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Controversial Alabama judge and U.S. Senate hopeful Roy Moore would pose a threat to the teenagers who work as pages in the Senate if he is elected, a congresswoman said.

The unusual warning about a potential incoming senator was revealed Monday in a letter sent Friday by Rep. Gwen Moore (D-Wis.) to the administrative body that runs the Senate, the office of the Sergeant at Arms and Doorkeeper, on the eve of Alabama’s special election.

The Wisconsin lawmaker said she was concerned about Moore’s potential interactions with the high school juniors who make up the Senate’s pages, and asked whether the office was preparing for his possible election.

“I write you today to share my urgent concern regarding the threat to the safety of the young men and women working in the United States Senate Page Program if Roy Moore becomes the U.S. Senator,” Gwen Moore wrote. “I would like to know what preventative steps are being undertaken to safeguard Senate Pages from predatory conduct of U.S. Senators and Senate staff.”

Pages assist with low-level tasks such as bringing water, delivering documents and helping out in the cloakroom.

The Wisconsin Democrat did not spell out what steps she’d like the administrators of the page program to take. Eric Harris, a spokesman for Moore, said the congresswoman’s office has not received a response. Moore wanted to hear back from the Sergeant at Arms before she makes any recommendations, he said.

When asked about the letter’s timing — a few days before the Alabama special election, rather than after, in the event that Roy Moore wins —  Harris said that the office could not wait to take action.

“The congresswoman believes that prevention, rather than intervention, is the most effective way to approach this issue,” Harris said in an email.

Roy Moore’s campaign did not respond to a request for comment. Last month, his campaign adviser Brett Doster said that he would “not respond to anyone from The Post now or in the future.”

Alabama’s election on Tuesday has become the subject of a wider national debate after The Washington Post reported last month the accounts of five women who said that Moore pursued them when they were teenagers and he was an assistant district attorney in his 30s. One of the women, Leigh Corfman, said Moore touched her sexually when she was 14. Moore has repeatedly denied the accounts of the women in recent weeks.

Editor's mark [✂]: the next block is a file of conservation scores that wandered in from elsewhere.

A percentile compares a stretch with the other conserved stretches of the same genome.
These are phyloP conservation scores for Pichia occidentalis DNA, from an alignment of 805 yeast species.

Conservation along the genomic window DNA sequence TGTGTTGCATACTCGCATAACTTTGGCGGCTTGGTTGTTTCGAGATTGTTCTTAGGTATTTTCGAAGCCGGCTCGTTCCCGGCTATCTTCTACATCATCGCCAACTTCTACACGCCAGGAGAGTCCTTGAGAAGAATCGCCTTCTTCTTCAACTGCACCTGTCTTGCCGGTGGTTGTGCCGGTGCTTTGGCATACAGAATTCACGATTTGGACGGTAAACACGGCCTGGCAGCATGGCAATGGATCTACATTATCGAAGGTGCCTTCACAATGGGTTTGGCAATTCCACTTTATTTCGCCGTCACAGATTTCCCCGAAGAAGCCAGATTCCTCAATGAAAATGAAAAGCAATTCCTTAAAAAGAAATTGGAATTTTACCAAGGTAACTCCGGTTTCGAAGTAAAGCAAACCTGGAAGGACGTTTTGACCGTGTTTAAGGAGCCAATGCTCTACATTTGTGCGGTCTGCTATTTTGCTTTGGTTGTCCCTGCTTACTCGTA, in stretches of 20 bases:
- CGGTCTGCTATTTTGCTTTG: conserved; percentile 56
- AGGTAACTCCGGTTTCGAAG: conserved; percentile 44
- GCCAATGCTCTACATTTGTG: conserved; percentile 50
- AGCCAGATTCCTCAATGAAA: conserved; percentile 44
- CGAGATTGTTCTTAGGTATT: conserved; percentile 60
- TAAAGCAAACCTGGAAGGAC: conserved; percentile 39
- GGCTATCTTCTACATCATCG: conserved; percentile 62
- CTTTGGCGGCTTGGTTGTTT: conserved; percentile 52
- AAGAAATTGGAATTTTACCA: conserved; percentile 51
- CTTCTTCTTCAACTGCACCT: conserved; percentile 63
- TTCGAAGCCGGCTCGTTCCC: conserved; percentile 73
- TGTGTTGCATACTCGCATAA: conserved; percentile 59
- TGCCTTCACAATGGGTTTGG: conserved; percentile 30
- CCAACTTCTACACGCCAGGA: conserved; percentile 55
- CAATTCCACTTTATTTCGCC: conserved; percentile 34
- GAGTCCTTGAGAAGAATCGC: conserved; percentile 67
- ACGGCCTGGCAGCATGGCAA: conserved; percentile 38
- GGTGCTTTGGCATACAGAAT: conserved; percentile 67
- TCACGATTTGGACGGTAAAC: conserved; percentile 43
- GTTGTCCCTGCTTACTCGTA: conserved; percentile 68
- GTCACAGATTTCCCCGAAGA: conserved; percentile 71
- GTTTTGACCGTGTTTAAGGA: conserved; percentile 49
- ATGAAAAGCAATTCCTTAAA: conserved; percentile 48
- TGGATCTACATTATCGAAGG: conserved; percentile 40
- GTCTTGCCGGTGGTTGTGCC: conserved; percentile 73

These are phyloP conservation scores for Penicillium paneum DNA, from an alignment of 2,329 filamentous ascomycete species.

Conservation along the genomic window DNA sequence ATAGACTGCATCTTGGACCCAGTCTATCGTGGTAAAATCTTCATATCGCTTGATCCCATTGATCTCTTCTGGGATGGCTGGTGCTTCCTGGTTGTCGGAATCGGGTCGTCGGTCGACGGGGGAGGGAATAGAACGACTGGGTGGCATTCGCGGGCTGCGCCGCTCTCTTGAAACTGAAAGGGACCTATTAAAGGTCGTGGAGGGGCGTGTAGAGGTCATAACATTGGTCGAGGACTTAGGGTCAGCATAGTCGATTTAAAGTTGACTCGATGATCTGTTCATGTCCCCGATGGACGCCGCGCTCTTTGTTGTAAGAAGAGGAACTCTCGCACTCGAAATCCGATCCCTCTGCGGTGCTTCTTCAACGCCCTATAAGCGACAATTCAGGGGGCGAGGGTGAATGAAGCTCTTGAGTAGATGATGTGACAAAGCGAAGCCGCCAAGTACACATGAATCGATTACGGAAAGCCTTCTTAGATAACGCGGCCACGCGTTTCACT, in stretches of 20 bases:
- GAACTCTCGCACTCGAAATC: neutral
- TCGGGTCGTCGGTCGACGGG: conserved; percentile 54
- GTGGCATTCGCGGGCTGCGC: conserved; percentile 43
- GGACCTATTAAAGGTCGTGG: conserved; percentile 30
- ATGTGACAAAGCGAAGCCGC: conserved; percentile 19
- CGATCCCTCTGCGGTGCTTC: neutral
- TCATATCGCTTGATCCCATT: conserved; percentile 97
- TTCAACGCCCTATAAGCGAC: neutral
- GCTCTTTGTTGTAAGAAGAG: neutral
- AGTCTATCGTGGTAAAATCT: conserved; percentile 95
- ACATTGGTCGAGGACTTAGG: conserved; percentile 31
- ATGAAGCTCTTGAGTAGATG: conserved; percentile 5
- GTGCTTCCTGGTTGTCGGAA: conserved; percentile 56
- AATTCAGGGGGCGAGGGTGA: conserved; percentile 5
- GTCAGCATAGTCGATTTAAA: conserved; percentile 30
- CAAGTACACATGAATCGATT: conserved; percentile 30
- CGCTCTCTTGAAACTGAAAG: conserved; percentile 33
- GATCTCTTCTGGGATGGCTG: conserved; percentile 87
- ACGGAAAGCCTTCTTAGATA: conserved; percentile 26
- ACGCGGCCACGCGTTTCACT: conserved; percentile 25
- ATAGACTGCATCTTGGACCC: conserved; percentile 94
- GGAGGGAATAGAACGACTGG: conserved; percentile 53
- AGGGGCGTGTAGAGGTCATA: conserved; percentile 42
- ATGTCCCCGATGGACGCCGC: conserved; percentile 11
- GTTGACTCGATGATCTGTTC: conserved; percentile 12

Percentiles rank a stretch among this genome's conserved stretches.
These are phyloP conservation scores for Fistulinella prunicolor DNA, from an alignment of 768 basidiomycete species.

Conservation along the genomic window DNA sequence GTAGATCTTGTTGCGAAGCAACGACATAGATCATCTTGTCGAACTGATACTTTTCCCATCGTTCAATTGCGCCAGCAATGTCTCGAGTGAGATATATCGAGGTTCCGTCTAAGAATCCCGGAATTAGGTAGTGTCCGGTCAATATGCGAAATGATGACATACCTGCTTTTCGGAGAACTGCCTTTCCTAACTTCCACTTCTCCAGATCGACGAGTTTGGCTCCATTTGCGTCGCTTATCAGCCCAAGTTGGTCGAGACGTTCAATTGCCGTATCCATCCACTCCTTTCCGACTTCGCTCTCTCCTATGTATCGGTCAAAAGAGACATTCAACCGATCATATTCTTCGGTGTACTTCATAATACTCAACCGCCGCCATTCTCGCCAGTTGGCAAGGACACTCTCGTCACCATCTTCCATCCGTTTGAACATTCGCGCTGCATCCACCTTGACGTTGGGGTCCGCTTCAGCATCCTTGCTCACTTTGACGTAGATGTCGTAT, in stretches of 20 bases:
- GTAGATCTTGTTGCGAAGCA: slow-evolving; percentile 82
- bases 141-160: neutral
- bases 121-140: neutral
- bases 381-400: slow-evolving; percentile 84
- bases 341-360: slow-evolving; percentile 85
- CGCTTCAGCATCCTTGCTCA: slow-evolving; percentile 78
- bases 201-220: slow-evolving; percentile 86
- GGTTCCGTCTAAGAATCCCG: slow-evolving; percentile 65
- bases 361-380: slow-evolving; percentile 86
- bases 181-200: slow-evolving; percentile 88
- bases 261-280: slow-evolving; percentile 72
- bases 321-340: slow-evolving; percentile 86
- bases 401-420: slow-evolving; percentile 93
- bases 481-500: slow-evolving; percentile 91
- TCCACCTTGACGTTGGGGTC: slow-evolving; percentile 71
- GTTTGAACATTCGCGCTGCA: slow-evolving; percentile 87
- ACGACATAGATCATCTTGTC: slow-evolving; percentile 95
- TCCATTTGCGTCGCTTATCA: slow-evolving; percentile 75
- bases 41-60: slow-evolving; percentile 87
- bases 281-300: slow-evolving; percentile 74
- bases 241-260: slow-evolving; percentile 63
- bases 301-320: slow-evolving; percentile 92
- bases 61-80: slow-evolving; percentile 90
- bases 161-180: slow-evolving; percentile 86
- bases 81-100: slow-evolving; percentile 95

Four more women have come forward to allege that Moore made unwanted sexual advances. Congress has been grappling with allegations of sexual misconduct by its members amid a national discussion about the treatment of women in the workplace. Moore’s candidacy has split his party, with some Republicans saying that he would face an ethics investigation if elected. But the Republican National Committee and others such as President Trump, who faces calls for an investigation  concerning accusations of sexual misconduct made against him, have lined up to support Moore.

The rules stipulate that pages must be at least 16 years old. The program dates to 1829; women were allowed into the program beginning in 1971.

The program has been at the center of controversy before: The page program in the House, which was canceled in 2011 after the body’s leaders said it was made largely obsolete by email and other technological advances, was rocked by two sex scandals.

Reps. Gerry E. Studds (D-Mass.) and Daniel B. Crane (R-Ill.) were censured for having sex with 17-year-old pages in separate incidents in the early 1980s and in 2006. Mark Foley resigned after it was revealed that he had sent explicit emails and messages to current and former male House pages. Leaders vowed to improve the program’s oversight at the time.

Gwen Moore cited the Foley scandal in her letter.

“We need to be vigilant stewards of these children going forward,” she wrote.

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